The more I delve into the jewellery world, the more I realise there’s a huge wealth of talent in Scotland – especially near Glasgow.  Maybe it’s the Charles Rennie Mackintosh vibes rubbing off on the artists there!

Lois wearing one of her brooches

Lois Jane is another jeweller whose beautiful bold and colourful patterns really stand out – and I think her work is just perfect to give an original finish to an everyday outfit.  I particularly like the chains she creates from arcs – a great twist on a classic!

Here she tells me about her inspirations and dreams and how she thinks people in the UK have a fear of large, colourful jewellery…

How would you describe your jewellery?

A confidently colourful collection of contemporaries!

What materials do you use?

I used to use mainly steel, liquid enamel and powdered enamels.

As my practice has developed (and since graduating university and not having access to expensive welders), I’ve introduced silver to my practice.

A collection of Lois’ colourful work

Where do you create your jewellery?

I am based at Vanilla Ink Studios in Glasgow.

What’s the favourite piece in your jewellery collection? 

If it’s by other makers? I have an amazing pair of Be Oddical statement hoops that I adore.

Of my own work?

My giant 3 in 1 earrings, they always spark a conversation and I have enough enamelled bottoms to switch up the style to match any outfit.

Lois’ 3 in 1 earrings

What’s the piece you’re most proud of creating?

I’m currently working on a silver collection and I’ve created ‘Arc Chain’ bracelets and necklaces. They’re quite different to where my practice started but I’ve loved creating something a little bit more fine, and I’m excited to see how this more luxurious design comes to play with my enamel works.

Arc Chain bracelet

I’m also very proud of my graduate collection. It took a while for me to find out what worked and when I started making the catches everything started to click. I don’t have many of these pieces left in my personal collection, as they’ve found new homes or are in galleries. I can’t make them anymore due to the price of laser welders, but they hold a dear place in my heart.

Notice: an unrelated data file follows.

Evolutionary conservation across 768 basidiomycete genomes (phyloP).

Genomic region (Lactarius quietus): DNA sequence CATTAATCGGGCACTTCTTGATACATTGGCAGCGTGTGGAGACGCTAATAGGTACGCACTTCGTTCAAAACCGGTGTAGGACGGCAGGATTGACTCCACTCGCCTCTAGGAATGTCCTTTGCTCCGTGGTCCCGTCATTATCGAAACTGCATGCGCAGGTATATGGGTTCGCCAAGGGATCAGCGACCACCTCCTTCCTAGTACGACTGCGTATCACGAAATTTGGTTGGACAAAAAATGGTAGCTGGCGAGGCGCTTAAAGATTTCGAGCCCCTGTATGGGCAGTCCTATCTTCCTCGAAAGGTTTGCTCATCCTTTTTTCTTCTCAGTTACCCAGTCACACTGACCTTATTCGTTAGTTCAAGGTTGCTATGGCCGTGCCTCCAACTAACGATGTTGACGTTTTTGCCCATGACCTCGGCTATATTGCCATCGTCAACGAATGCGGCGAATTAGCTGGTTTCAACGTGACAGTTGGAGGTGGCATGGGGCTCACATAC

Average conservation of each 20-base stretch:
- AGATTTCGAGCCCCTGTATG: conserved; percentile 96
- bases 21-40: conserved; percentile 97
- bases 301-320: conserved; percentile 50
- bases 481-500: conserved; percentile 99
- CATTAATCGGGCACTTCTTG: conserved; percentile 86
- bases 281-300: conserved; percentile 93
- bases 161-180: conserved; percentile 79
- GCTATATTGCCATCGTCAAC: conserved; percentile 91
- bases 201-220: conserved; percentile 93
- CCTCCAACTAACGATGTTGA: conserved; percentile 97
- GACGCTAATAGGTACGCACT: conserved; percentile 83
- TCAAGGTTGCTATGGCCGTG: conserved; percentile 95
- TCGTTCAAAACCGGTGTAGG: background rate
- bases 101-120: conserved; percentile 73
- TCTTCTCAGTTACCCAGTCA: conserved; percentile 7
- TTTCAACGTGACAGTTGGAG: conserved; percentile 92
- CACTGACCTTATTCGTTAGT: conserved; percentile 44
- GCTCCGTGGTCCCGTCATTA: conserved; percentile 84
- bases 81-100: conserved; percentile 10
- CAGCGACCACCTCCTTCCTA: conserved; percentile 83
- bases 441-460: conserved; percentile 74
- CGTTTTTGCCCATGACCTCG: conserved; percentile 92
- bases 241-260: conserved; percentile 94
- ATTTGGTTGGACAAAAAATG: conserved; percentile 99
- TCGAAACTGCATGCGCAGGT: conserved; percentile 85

Necklace from Lois’ graduate collection

What’s your favourite part of being a Jewellery Designer?

Where to start? Jewellery is favourite thing in the world (so cringe, I know.) But it’s true. I love wearing jewellery, and my passion for making it started there. Contemporary jewellery offers an extended identity to those who are brave enough to wear it. There’s a fear of large, colourful jewellery, in the UK especially. When I find those who love my jewellery – it’s like I’ve found my tribe.

What’s your proudest moment of being a Jewellery Designer?

I’m proud of the resilience I’ve gained over the past two years. Being a designer and maker is SO hard. You must be self-motivated, headstrong and able to roll with the punches (and there’s been a fair few!) I’m quite an emotional person, so not taking things to heart has been my biggest challenge. 

Since going into jewellery and trying to create a brand straight from graduating, resilience is a skill I’ve had to learn along the way. I’ve almost thrown the towel in on more than one occasion. Yet, I’ve always managed to pull through, and I’m becoming more resilient and headstrong everyday… I’m still working on the self-motivation aspect.

What’s your design process?

Ah, this is quite a difficult question… I collect sketches and photos things that inspire me, then simplify them to their most basic patterns and forms. I then create collages with the forms, and draw patterns over them, this then translates to final pieces.

Earrings from Lois’ graduate collection

How important is jewellery design to you?